Otto IV. spent part of his youth at the court of his uncle, Richard the Lionheart. The court of the Plantagenets was regarded as one of the culturally most influential courts in Europe. Otto received his knightly and courtly education there and learned the art of minnesong.
The minnesong is an important era of German literary and music history that started with the ‘Donauländische’ minnesong (the most famous song from those time is ‘Ich zôch mir einen falken’ by Kürenberger) and ended in the 15th century with the comprehensive work of the ‘last minnesinger’ Oswald von Wolkenstein.
Medieval minnesong used love and the accompanying pain and joy as its main theme. The singer sang the praises of an inaccessible noble lady who he was willing to serve without any hope of ever finding a hearing. This theme is truly timeless as unhappy as well as happy lovers recognised it in the past as much as they do today.
The origins of minnesong lie in France where the so-called troubadours and trouvères performed their mostly very sad love laments. William IX. of Aquitaine, the great-great grandfather of Otto IV., is called the first troubadour which makes Otto a direct offspring of the first minnesinger ever. Otto got to know and love this courtly tradition at the court of Richard the Lionheart where he grew up. According to the well-known French novel ‘Novel of a Rose’ that was written in the 13th century, Otto has performed minnesongs as well as composed them.
The biggest difference between lyric poetry (as well as epic poetry) of those days compared to ours today is that it was performed as a song. Today we cannot quite comprehend exactly how that sounded as for a majority of the pieces only the texts have survived. In the cases where we do have a record in notation any comment about the musical arrangement and the way it was made rhythmic are missing. But the pictures from the ‘Mannessische Liederhandschrift’, that dates back to the 11th century and is one of the most important collections of minnesongs, suggest that a recital accompanied by instruments like small harps and lutes, hurdy-gurdy and bagpipes, flutes and shawms as well as various rhythmic instruments was part of the musical experience as well as the solo recital.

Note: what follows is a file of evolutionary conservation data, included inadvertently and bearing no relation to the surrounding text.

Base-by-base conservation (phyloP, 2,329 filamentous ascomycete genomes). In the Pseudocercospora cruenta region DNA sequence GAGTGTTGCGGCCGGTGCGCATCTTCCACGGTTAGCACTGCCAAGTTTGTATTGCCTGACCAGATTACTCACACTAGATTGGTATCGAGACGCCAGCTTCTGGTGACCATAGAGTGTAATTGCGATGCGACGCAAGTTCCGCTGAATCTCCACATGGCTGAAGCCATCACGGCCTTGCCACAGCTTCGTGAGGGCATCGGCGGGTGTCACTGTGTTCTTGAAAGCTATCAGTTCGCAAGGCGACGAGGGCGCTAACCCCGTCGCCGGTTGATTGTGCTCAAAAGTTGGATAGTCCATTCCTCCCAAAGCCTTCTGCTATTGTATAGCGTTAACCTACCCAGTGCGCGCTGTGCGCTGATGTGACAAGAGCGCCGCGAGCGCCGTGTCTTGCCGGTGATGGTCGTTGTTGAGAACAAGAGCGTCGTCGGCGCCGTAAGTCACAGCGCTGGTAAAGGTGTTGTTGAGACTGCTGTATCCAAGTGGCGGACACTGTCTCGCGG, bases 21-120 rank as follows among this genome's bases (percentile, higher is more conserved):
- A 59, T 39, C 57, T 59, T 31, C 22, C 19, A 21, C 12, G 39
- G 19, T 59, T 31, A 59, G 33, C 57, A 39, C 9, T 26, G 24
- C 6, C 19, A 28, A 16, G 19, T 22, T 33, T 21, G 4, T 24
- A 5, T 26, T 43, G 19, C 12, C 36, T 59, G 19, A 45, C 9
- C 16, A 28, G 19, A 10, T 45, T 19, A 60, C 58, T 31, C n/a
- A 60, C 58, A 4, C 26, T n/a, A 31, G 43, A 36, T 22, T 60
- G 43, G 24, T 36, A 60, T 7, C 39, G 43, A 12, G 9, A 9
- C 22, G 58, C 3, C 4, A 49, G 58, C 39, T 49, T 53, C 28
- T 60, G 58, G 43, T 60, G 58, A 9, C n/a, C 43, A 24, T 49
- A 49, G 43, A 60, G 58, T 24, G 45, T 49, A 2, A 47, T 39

German minnesingers took over the contents, the forms and in the beginning the melodies from the troubadours who performed their songs as early as the middle of the 11th century at different courts. The main theme was not unfulfilled love as such but the unsuccessful and painful courtship of a noble lady who does not reciprocate this desire and who was miserly with even a small sign of affection like a smile or a particular look. Minnesongs received their tension from this suffering of unfulfilled desire.
Numerous contacts between people from the German- and the Roman-speaking countries were made during the second crusade that took place in the forties of the 12th century. One result of these contacts was the cultural influence on German knightly poetry: French songs were either translated or re-written or certain ‘tones’, i.e. verse melodies were endued with new words. Forms like the ‘Alba’ – which in German became the ‘Tagelied’ (see underneath) - and the ‘Crusader Song’ were absorbed. German minnesong had its first heyday at the court of Henry II., Duke of Austria and Bavaria. Poets like the Kürenberger, Meinloh von Sevelingen and Dietmar von Eist slowly developed an independent German minnesong from Romanic examples. At the end of the 12th century minnsong spread to many other courts. The standards and skills increased and a standardised model of minnesong emerged. The Rhenish emperor’s court of the Hohenstaufen dynasty around Frederick Barbarossa and Henry VI (a poet and singer himself) became the new centre. The first masters of this genre Friedrich von Hausen, Heinrich von Rugge, Hartmann von Aue and Albrecht von Johansdorf developed their craft here and were driven to lyric peak performances by their lust for suffering at the hands of an inaccessible lady.